Now, the crucial thing for me in this time-log is to write down small things as well. When I started off, my log will have a lot more entries between 6.45 and 7.30 am. Because as I am writing my post, I will get stuck and impatient. Before I know it, I will have 3 new tabs open on my browser and will be browsing the same football websites that I just wasted time on a few minutes back. It is one thing to know you have a bad habit, it is another thing to write it down and see the pattern. And then, the hard part is to not indulge in it. A crucial part to getting my writing done has been to never leave the window I am writing on. Or to leave the chair.

The time-log has been a revelation. Just like a food journal - yes, you know what you eat on average but what do you actually eat daily. It is not about the actual food but about the silly habits that creep in, the stuff we don't notice, the stuff we think does not affect us as much.

no WhatsApp and emails after 6 pm. This one is simple and powerful. I don't look at my phone, especially not WhatsApp and emails after 6 pm. I go to bed around 10 pm and barring an emergency, I do not break this rule. My colleagues have come to accept this as well. Yes, it seems impossible to do. Until you do it. Once you realise the world has not ended, it becomes easier to do. What I told myself was if things at work would come crashing down because of this rule, then I am doing a rather silly job of being an entrepreneur and boss. I've added another bit to this rule - repeat this for the first 30 minutes after waking up. Seems to work rather well.

waking up at the same time and blocking my 3 hours. Thanks to our awesome team, Raj and I have been coaching lesser and working on the larger scheme of things. I coach two days of the week. On the other three weekdays, I follow the same schedule though. I wake up at 3.45 am and I get my primary work done between 5 - 8.30 am. Previously, I'd sleep in until whenever and not nap in the afternoon. While that's probably a better structure to the day (waking up and getting going from the afternoon nap is not as easy for me), I find that this works much better for me.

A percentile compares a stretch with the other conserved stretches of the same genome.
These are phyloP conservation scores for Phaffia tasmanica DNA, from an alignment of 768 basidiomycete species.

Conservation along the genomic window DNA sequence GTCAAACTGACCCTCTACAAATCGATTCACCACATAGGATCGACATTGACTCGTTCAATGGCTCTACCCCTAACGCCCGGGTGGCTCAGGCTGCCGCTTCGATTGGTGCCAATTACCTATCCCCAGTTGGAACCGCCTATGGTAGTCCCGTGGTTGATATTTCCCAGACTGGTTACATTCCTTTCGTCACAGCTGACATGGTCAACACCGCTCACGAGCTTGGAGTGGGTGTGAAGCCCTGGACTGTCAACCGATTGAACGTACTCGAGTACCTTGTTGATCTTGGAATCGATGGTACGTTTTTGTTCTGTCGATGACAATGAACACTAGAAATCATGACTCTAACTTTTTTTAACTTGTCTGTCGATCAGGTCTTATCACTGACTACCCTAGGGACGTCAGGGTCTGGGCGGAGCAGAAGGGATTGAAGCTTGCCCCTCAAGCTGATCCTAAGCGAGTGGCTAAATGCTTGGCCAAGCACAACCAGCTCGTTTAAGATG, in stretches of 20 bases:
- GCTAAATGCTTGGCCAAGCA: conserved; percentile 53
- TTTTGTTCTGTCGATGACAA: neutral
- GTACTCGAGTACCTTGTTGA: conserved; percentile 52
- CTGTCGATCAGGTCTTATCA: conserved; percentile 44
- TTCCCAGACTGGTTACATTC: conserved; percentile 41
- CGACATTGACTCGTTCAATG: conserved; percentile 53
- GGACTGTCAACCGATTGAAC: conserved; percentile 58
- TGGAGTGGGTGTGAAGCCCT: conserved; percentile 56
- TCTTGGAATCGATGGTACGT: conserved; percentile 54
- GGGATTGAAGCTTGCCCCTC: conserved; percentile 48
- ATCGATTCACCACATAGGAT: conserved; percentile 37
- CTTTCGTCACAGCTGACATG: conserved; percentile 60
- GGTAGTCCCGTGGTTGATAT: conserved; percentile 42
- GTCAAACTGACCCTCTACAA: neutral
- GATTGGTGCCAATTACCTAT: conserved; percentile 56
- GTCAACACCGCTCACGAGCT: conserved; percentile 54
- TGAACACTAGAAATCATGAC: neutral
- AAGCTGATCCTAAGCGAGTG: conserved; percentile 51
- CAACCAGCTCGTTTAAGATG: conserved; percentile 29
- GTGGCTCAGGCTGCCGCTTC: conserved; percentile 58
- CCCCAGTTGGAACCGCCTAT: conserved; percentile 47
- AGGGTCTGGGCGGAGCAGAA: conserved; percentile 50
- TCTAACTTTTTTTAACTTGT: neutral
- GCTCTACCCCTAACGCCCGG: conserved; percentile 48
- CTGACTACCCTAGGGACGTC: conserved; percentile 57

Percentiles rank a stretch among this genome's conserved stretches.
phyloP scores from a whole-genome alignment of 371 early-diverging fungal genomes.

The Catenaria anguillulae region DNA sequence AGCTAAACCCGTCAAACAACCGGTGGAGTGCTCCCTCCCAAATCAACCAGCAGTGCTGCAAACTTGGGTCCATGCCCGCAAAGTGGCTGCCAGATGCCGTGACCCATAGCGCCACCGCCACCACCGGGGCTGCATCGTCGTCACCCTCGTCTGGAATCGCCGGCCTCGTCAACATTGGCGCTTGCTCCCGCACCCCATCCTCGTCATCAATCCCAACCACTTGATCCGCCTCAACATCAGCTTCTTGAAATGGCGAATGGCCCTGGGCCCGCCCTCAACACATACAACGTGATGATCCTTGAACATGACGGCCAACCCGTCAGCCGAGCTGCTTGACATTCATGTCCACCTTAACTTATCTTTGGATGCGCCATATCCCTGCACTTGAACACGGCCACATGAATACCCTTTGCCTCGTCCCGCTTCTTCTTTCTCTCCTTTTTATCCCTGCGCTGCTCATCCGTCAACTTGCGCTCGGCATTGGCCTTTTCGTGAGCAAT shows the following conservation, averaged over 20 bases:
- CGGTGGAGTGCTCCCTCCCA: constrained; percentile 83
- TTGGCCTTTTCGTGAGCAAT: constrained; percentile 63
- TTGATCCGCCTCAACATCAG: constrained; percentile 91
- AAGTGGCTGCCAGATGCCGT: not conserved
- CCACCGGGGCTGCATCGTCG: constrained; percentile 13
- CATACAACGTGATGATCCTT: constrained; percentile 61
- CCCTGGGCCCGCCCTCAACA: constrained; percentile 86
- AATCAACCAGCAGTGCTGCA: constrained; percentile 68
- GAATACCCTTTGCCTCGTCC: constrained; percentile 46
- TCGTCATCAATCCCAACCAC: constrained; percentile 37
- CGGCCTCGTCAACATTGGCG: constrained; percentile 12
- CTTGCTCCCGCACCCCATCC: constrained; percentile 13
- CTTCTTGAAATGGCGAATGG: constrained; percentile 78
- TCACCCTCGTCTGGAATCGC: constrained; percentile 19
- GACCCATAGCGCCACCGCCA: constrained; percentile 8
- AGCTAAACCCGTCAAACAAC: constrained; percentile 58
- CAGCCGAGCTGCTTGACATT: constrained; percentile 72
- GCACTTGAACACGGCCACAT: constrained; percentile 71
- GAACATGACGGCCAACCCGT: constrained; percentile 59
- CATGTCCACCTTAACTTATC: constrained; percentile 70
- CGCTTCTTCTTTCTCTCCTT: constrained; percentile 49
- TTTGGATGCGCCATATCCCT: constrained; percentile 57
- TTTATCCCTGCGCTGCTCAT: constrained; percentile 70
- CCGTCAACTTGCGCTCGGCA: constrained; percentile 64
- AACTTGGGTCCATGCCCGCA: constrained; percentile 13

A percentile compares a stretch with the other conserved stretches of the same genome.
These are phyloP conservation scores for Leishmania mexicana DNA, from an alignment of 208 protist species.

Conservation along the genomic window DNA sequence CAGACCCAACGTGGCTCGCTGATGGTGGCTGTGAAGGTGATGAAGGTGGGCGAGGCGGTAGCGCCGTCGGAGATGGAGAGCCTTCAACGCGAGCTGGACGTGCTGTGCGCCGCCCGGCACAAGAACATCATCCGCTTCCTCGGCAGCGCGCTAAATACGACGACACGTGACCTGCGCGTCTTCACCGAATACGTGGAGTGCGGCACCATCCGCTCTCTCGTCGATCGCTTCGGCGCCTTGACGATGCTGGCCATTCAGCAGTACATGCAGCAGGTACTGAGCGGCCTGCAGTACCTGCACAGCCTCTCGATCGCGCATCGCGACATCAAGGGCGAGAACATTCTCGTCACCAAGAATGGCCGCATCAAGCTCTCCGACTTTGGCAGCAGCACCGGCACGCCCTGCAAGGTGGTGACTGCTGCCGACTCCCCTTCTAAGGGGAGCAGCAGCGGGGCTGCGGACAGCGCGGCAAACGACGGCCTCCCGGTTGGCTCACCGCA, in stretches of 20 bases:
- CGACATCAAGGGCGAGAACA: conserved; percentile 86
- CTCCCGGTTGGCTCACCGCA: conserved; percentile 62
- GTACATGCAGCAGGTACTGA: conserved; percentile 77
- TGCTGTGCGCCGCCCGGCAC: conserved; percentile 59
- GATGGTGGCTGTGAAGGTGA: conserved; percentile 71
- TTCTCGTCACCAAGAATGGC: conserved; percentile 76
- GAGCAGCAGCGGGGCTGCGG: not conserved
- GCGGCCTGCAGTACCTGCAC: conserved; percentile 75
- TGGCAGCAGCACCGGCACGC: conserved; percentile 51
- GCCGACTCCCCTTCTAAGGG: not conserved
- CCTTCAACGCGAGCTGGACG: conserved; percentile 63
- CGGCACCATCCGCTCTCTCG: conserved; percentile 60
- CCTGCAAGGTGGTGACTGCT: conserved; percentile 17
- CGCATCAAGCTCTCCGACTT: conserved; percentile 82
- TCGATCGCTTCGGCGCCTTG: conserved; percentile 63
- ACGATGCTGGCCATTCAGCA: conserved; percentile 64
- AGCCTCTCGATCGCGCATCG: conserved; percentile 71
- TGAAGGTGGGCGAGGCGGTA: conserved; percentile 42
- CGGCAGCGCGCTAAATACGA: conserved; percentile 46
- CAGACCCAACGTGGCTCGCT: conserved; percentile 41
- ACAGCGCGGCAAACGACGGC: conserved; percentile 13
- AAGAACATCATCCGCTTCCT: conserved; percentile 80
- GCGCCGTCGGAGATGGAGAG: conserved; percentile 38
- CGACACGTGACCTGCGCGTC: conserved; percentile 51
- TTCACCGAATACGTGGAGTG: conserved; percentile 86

There are a few other tools as well that I use - a daily journal and the daily/weekly list. While they seem straightforward and I've read about them 100s of times, the most important thing was to actually do. Only when I acted, when I stuck at it did things make sense. In the beginning, it felt useless and a waste of time. But that's because I was not skilled in what I was doing. It took me a while for me to understand how to do the time-log better, how to journal better, and what to-do list worked for me and what goes in my list. If my todo list is wrong, then everything comes crashing down. And I know this when I have a poor day - the problem will be in me either breaking a pattern/rule or in being too ambitious with my action items for the day.

Photo by Federico Respini / Unsplash

My biggest excuse was always that I didn't have time to write a daily journal. That's the most idiotic excuse of all. Making the time to do that has saved me hours and hours of wasted effort and has resulted in a lot more successful days. Like Steven Pressfield remarks, I define what a successful day is. Then, I go and get it done.

you've heard it all before

Unfortunately, that's the problem. We've heard it all before. We've read a lot of books and articles that detail not just these methods but amazing advanced methods as well.

If you are still in the same place or thereabouts - unhappy about work-life balance, having unsuccessful days, feeling like you are sinking and all the other stuff - your problem is not more information. You need to stop. You need to figure out a system. And since you made it to the bottom of this post - walk out of here with one action item. A time-log for the next week. I know it works. I know it will work for you. You just have to persist and keep at it. And once that time-log is sorted, you can figure out what rules apply for you.

I'll write about other tools, other rules I've created for myself and systems that I use, stuff that I tried and didn't work for me soon. But for now, get your time-log going.